google adwords

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It is news to no one in the advertising biz that Google and Facebook receive 60 cents of every dollar spent in online advertising. But when Facebook travels to Cannes in France for the annual awards show and spreads money like drunken sailors, everybody’s senses pick up. Why are Google and Facebook so successful? Because they own the data? Because they own time-online? Because they throw great parties for media buyers? Yeah, a little of all that. But they win in the marketplace because they’re effective advertising mediums.  When an industrial distribution company goes from an ad budget of $300,000 to $1.3 M, most all of which goes to Google AdWords, there has to be a reason. Google AdWords track to sales.

When the ad-to-sales ratio of a Google or Facebook program is calculated and kicks the ass of all other media, why would a sane advertiser not invest there. It’s about sales…it’s about results.

Until other ad mediums deliver the attributable sales of a Facebook or Google we will continue to see this growth trend. It’s not sexy but money never is.



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Here’s a marketing infographic without the graphic. And without serious paragraphing. The early 1990s: computers and clunky email clients. The late 90s: laptops, infant web, networked software, and bad banner ads. The early 00s: search, ecommerce catalogs, bad leaderboard ads. Mid 00s: web communes, multimedia handhelds, entrepreneurship. Late 00s: content, thin things from Apple, cheesing the SEO system, Google Adwords. Early teens: apps, streaming, millennials, pay walls for heretofore free stuff. 2014: applications that solve real problems, meaningful use of the web, 3 mobile devices in every house. 2015 and beyond: ANALYTICS.

We are all going to be very anal about analytics; be they used to map the DNA gene sequence of cancer or Alzheimer’s, single user identifier of consumer digital behavior, or the most effective protocols and treatments for wellness and healthcare. Why? Because we can.

The data nerds are coming. It’s what’s next. Marketers and brand planners can smell it.



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I write about and consult on a new media marketing rigor called Twitch Point Planning — the ability to “understand, map and manipulate” media twitch points in ways that move consumers closer to a sale. A twitch point is a media experience where one twitches away from what they are currently consuming. Yesterday, I was looking in my blogger bookmarks and came across a link to Anil Dash, a tech entrepreneur. I visited his blog but did not read deeply, but did check out the About Me section.   Somehow I twitched over to a video presentation of his recorded at Mark Hurst’s 2011 Gel Conference, watched a couple of minutes then left.

This morning, I was reading a New York Times paper paper article on how Apple’s iPhone 5 maps have replaced Google maps on the new iPhones (brand mistake) and guess who is quoted?  Anil Dash.  Typically, were I reading the Times and saw the name of an expert with whom I wasn’t familiar, I might Google him mid-sentence. (Twitch.) Or, write a blog post about him and the subject. (Another twitch.) Either way, I might not return to my original media moment – The New York Times article.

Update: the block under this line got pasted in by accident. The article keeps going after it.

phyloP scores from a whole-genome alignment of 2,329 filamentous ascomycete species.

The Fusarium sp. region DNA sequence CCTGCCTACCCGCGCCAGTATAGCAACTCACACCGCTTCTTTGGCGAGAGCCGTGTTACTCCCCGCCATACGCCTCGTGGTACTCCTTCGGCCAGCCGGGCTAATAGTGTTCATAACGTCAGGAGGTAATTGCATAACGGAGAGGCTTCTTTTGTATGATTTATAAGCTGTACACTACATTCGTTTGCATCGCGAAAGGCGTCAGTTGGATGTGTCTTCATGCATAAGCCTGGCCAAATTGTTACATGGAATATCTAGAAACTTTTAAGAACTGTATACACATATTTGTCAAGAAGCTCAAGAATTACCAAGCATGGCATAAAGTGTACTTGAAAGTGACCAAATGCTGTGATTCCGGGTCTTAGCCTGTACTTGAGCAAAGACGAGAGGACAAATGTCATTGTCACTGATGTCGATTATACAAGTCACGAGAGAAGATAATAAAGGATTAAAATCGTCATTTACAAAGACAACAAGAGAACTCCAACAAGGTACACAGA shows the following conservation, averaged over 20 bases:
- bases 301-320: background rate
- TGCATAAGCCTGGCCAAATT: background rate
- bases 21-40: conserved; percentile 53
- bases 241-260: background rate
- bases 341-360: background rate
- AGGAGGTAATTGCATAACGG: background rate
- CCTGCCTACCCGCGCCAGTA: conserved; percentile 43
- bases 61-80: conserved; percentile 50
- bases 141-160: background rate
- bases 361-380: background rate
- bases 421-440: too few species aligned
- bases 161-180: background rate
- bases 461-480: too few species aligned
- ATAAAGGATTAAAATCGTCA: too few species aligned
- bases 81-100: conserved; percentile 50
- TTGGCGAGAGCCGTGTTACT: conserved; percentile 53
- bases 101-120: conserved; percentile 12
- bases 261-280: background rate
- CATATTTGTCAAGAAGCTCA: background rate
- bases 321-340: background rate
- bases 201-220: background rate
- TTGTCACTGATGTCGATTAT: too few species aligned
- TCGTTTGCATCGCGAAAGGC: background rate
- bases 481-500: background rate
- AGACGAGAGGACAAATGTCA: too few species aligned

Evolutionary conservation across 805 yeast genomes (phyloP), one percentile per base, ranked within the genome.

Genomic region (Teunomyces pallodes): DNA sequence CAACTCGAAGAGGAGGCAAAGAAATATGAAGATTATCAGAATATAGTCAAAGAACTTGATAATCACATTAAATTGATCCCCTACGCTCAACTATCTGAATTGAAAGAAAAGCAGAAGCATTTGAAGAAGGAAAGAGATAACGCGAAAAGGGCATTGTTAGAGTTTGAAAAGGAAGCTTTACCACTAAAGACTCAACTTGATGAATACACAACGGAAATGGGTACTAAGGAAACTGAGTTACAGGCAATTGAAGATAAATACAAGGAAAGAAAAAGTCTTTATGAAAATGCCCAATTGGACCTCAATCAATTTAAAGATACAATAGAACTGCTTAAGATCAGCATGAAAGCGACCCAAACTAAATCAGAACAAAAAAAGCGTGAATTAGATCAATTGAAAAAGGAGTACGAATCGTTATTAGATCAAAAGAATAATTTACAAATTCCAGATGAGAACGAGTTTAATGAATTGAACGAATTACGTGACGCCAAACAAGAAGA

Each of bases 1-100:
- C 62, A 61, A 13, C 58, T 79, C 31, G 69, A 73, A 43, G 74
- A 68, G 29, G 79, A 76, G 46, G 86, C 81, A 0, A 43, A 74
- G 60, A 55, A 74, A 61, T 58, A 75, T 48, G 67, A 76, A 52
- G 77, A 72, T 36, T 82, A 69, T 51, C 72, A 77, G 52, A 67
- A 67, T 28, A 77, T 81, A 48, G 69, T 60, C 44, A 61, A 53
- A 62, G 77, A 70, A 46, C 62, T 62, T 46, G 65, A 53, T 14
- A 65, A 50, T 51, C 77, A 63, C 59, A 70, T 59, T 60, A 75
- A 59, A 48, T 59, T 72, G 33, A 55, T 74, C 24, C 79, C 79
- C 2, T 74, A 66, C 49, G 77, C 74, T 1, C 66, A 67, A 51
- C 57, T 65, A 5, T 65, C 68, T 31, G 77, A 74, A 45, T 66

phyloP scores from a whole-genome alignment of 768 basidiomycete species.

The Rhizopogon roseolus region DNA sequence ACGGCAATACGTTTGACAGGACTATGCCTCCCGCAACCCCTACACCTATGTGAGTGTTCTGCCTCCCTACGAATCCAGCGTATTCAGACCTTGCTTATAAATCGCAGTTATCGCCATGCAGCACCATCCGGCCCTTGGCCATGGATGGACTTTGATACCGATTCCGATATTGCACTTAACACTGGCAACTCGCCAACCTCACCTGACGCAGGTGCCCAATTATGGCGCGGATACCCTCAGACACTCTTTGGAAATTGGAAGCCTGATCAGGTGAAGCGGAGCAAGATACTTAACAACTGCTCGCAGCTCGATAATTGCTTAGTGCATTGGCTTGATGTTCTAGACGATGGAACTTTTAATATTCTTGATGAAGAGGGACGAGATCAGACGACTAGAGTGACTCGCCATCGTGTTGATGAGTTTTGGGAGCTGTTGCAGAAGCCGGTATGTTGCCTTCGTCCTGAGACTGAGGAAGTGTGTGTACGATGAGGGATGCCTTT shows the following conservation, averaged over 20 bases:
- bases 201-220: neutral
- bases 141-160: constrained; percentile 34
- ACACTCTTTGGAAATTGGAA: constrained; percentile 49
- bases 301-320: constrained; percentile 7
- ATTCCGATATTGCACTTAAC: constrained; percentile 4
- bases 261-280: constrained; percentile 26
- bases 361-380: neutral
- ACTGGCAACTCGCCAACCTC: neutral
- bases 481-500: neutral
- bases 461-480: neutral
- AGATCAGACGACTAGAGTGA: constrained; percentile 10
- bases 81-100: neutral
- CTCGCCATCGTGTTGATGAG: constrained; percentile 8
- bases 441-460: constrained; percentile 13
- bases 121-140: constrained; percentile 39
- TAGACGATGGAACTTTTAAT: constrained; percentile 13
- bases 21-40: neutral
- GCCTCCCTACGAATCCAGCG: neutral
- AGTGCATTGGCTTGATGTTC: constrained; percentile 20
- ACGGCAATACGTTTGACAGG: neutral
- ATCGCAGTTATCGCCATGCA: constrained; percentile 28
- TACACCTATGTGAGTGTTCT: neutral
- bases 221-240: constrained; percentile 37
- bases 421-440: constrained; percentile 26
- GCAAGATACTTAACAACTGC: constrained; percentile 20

An example of Twitch Point Planning, in real time, would be for Mr. Dash to log on to Google AdWords and buy his name, the words Apple Maps, and make a penny a click ad. Or, he could change his website, based on his appearance in the article, and put an offer on the homepage, to build appropriate business.

Twitch Point Planning is a new tactic that adds exponential measures of value to social media. It’s active, not reactive. Twitch Point Planning is strategic. Go forth and twitch. Peace. 

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According to an article in The New York Times “The government says that today 23 percent of fish stocks are not at self-sustaining levels at current fishing pressure.”  That means we are fishing those species into negative territory and they will eventually become extinct.  I wouldn’t be at all surprised to find this same affliction occurring in the advertising business.  

For the sake of this discussion let’s just say there are a limited number of people effective at making terrific, original creative – the type of work that people talk about and that actually motives purchase. The fish.  Let’s say there are 5,000 of these fish.   They may reside at large shops, small shops, digital or be freelancers.  The problem is there are millions and millions of assignments out there. Every day. From a simple Google Adwords text ad to a Super Bowl commercial.  Who is doing that work?  Not the 5,000 fish everybody is trying to land.  Too much work for them. All the other swimmers in the water are doing the work.  Before everything became fair game for advertising messages and everything became media, there were almost enough creative minds to go around.  Today there is not. Creative is being done by anyone with fingers (and I apologize to the digit-challenged population.)   

Add to this the fact that the real fish – the 5,000 – are in such demand that they have no chance to mentor or teach. Not until they are toasted; at which point they are, well, toasted.

So what’s the answer? The web, what else?  And vision. We need to have the fish set aside some time to share what they know with all the other swimmers.  Dave Trott blogs daily and is worth a read. No toast he.  David Droga. David Angelo. Tor Myhren. Please step up. Please take some time to replenish the sea. Use the web. Help the young and those willing to learn. Or the business will slide further into a pond filled with farm raised creators and tasteless pellets.  Peace.

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